Fr. Matt’s Message – First Sunday of Lent

Each year as we start the Lenten season many of us struggle with the question of what to do, what sacrifices to make, what spiritual exercise to undertake.  What can I do that will bring more depth into my spiritual life? Often the question boils down to this: What should I give up for Lent?  Don’t get me wrong, giving something up is a great practice as one part of this season of prayer, almsgiving and fasting.  But I wonder if we can become so accustomed to Lent as a time when we are to deprive ourselves of something, that we might miss out on an opportunity for something more?     

If we place all if our focus on personal sacrifice, there is a subtle temptation that the most important thing we can do for our spiritual lives is actually something that we can do ourselves. Scripture reminds us that without God we can do nothing. Perhaps that should be our starting point – realizing our complete dependence upon God for everything.

These Lenten days give us an opportunity to allow God to be God in our lives. One Lenten task might be to allow God more space each day so God can do the work in us the way that God knows we need. Now, this might mean that, on our part, we do need to give up something or make sacrifices to create some space that might allow God to enter our lives in a deeper fashion.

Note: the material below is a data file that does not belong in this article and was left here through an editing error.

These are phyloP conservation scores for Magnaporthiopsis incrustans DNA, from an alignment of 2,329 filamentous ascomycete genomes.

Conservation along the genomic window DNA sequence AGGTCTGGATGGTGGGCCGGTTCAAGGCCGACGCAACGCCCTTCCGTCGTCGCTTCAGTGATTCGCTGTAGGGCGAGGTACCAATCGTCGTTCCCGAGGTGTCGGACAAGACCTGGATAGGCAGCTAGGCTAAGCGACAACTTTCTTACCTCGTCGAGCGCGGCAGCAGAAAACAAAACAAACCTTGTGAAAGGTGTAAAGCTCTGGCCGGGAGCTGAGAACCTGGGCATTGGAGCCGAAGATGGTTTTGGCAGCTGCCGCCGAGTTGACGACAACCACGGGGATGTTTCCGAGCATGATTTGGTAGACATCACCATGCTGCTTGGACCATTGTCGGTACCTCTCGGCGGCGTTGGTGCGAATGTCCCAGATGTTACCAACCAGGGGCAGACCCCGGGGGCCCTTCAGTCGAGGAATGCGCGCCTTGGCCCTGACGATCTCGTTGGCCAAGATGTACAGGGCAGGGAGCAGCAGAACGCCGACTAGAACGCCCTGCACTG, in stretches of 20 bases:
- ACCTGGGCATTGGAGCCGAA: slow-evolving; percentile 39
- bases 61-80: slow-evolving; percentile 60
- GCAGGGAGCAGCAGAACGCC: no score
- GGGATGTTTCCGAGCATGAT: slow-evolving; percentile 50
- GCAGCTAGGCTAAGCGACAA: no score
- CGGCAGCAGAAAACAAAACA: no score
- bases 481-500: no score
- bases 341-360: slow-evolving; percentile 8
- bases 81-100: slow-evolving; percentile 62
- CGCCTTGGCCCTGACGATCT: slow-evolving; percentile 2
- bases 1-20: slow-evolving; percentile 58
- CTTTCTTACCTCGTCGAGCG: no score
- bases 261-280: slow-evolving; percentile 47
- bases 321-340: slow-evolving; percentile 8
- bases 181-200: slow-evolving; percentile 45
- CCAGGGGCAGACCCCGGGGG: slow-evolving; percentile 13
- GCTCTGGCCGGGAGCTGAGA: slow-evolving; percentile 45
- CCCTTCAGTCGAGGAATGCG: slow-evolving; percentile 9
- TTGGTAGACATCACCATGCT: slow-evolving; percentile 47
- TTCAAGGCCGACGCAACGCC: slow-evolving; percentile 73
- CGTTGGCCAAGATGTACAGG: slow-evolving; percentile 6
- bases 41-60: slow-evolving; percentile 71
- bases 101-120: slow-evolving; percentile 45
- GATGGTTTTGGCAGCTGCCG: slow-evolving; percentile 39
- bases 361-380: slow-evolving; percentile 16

So we might very well ask ourselves: What is taking up too much space in my life? What is blocking God from being God for me? What barriers need to be overcome? Where can we find a little more dedicated quiet time and space to be still and find nourishment for our deeper spiritual needs.

In the Scriptures that place is described as a desert or a wilderness. “The Spirit drove Jesus out into the wilderness and he remained there forty days, and was tempted by Satan. He was with the wild beasts, and the angels looked after him.”

The wilderness is not always a pleasant place to be.  If we stay there long enough, we very well may come face to face with our own demons. God will be with us and will bring power into the darkest parts of our lives. God will never leave us alone with the wild beasts.  

Pope Francis reminds us that “The Church offers us the Lenten practices of prayer, almsgiving, and fasting as a soothing remedy.” Maybe our answer to what remedy we are in need of, or what we should give up for Lent, will only come during Lent or even near the end of this 4o day journey. 

If we create enough space for God to enter our lives, God will continue to gently reveal Himself to us. Then we will bring more of this newfound life to the Eucharist at Easter. The resurrection of Jesus will have become our resurrection as we rise out of our darkness into the wonderful light of Christ.

Blessings on your Lenten journey.

With love and prayers,

Fr. Matt